Prior bariatric surgery lowers complication rates following spine surgery in obese patients.
Authors of this article are:
Passias PG, Horn SR, Vasquez-Montes D, Shepard N, Segreto FA, Bortz CA, Poorman GW, Jalai CM, Wang C, Stekas N, Frangella NJ, Deflorimonte C, Diebo BG, Raad M, Vira S, Horowitz JA, Sciubba DM, Hassanzadeh H, Lafage R, Afthinos J, Lafage V.
A summary of the article is shown below:
BACKGROUND: Bariatric surgery (BS) is an increasingly common treatment for morbid obesity that has the potential to effect bone and mineral metabolism. The effect of prior BS on spine surgery outcomes has not been well established. The aim of this study was to assess differences in complication rates following spinal surgery for patients with and without a history of BS.METHODS: Retrospective analysis of the prospectively collected New York State Inpatient Database (NYSID) years 2004-2013. BS patients and morbidly obese patients (non-BS) were divided into cervical and thoracolumbar surgical groups and propensity score matched for age, gender, and invasiveness and complications compared.RESULTS: One thousand nine hundred thirty-nine spine surgery patients with a history of BS were compared to 1625 non-BS spine surgery patients. The average time from bariatric surgery to spine surgery is 2.95 years. After propensity score matching, 740 BS patients were compared to 740 non-BS patients undergoing thoracolumbar surgery, with similar comorbidity rates. The overall complication rate for BS thoracolumbar patients was lower than non-BS (45.8% vs 58.1%, P < 0.001), with lower rates of device-related (6.1% vs 23.2%, P < 0.001), DVT (1.2% vs 2.7%, P = 0.039), and hematomas (1.5% vs 4.5%, P < 0.001). Neurologic complications were similar between BS patients and non-BS patients (2.3% vs 2.7%, P = 0.62). For patients undergoing cervical spine surgery, BS patients experienced lower rates of bowel issues, device-related, and overall complication than non-BS patients (P < 0.05).CONCLUSIONS: Bariatric surgery patients undergoing spine surgery experience lower overall complication rates than morbidly obese patients. This study warrants further investigation into these populations to mitigate risks associated with spine surgery for bariatric patients.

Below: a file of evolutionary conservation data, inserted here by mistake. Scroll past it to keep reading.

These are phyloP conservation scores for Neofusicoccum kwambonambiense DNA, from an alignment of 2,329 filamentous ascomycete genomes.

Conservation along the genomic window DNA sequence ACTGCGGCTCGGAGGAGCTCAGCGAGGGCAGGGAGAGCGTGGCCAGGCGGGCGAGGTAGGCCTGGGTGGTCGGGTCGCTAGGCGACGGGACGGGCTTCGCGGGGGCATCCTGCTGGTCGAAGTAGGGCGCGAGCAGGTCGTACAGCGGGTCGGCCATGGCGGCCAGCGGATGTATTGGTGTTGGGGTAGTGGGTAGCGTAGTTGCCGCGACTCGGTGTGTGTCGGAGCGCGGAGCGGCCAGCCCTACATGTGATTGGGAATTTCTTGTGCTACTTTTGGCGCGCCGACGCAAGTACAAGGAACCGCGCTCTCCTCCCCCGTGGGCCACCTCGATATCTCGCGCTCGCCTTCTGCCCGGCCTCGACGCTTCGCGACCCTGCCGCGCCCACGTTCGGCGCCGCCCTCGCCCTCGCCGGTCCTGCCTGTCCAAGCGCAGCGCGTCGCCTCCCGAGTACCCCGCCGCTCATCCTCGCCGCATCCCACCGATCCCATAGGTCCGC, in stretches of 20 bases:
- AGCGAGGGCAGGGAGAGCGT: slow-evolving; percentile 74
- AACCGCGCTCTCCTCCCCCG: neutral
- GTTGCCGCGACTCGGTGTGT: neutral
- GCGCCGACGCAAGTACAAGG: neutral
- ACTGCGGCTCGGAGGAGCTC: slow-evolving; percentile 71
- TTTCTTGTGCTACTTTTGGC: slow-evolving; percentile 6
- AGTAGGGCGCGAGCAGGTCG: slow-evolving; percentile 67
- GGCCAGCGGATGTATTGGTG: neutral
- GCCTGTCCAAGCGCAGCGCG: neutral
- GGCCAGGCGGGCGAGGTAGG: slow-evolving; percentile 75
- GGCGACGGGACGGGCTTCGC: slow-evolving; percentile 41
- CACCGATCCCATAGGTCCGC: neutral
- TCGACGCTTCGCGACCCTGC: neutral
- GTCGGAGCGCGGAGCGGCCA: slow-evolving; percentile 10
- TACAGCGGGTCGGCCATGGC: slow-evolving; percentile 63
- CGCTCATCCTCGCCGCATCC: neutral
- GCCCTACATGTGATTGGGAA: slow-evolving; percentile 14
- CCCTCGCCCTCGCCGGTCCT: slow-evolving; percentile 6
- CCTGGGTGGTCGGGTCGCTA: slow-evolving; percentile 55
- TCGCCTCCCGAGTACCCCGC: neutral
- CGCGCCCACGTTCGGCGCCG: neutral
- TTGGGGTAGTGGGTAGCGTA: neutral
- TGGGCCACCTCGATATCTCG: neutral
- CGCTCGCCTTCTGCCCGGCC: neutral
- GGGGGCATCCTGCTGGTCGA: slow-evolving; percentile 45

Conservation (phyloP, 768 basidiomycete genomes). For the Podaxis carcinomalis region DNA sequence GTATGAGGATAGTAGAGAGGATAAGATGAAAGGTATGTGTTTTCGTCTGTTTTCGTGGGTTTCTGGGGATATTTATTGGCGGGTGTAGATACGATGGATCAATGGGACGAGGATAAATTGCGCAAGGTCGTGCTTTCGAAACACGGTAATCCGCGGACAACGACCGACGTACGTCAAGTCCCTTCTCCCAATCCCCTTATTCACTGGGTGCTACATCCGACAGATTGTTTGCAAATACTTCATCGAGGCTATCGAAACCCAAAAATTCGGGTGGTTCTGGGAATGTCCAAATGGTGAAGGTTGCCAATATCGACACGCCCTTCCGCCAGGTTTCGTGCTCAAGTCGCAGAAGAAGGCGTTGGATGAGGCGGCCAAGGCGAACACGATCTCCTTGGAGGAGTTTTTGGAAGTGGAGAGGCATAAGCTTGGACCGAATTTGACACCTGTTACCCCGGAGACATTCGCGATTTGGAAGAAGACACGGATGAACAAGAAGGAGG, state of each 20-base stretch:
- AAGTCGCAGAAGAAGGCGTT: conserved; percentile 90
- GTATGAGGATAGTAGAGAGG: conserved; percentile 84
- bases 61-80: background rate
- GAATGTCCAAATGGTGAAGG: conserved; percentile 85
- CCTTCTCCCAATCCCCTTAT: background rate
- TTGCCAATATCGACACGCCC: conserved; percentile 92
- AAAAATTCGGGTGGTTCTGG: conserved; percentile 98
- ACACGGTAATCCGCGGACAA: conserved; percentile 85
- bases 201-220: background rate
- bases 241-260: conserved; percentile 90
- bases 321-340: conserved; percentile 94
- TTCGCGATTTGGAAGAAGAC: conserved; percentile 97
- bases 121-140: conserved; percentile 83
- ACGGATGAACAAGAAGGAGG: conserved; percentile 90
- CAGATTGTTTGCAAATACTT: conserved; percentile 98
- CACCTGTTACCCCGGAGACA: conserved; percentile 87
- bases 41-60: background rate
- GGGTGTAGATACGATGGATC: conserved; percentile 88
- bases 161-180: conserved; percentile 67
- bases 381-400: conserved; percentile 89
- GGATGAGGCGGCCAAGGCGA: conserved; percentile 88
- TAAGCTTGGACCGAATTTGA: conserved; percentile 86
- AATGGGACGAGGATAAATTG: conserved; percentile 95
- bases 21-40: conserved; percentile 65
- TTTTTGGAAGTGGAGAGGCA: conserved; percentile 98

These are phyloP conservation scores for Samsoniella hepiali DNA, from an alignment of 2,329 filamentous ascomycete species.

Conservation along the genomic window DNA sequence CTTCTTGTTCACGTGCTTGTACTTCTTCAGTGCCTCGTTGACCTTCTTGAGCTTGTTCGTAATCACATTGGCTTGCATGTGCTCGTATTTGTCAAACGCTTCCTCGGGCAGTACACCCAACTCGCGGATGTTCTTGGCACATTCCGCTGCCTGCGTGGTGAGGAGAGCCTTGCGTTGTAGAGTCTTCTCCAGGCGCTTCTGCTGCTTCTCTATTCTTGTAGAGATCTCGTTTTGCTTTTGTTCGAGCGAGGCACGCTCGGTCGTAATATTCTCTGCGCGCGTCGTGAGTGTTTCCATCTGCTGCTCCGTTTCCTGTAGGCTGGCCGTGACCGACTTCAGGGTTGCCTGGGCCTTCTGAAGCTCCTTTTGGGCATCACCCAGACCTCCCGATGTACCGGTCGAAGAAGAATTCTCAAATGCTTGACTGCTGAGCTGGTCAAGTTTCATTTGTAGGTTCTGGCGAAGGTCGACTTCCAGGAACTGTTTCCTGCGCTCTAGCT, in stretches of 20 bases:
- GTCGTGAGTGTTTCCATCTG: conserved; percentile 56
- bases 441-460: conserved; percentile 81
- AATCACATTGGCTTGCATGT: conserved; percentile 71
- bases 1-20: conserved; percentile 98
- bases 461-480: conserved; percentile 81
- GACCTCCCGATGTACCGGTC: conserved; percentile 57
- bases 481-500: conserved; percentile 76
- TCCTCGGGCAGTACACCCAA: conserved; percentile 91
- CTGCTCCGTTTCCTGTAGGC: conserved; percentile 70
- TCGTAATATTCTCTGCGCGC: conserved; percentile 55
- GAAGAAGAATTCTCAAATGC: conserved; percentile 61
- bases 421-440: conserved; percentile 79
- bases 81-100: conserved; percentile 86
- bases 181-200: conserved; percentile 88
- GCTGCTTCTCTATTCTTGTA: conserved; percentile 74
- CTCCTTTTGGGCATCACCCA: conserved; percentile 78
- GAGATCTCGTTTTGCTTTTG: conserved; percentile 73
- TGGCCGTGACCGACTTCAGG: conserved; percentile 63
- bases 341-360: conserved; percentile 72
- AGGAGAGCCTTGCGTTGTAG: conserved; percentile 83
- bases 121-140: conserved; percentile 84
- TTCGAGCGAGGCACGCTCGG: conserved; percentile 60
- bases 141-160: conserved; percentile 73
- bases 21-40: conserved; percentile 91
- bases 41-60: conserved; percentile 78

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This article is a good source of information and a good way to become familiar with topics such as:
Bariatric surgery;Complications;Morbid obesity;Spine surgery
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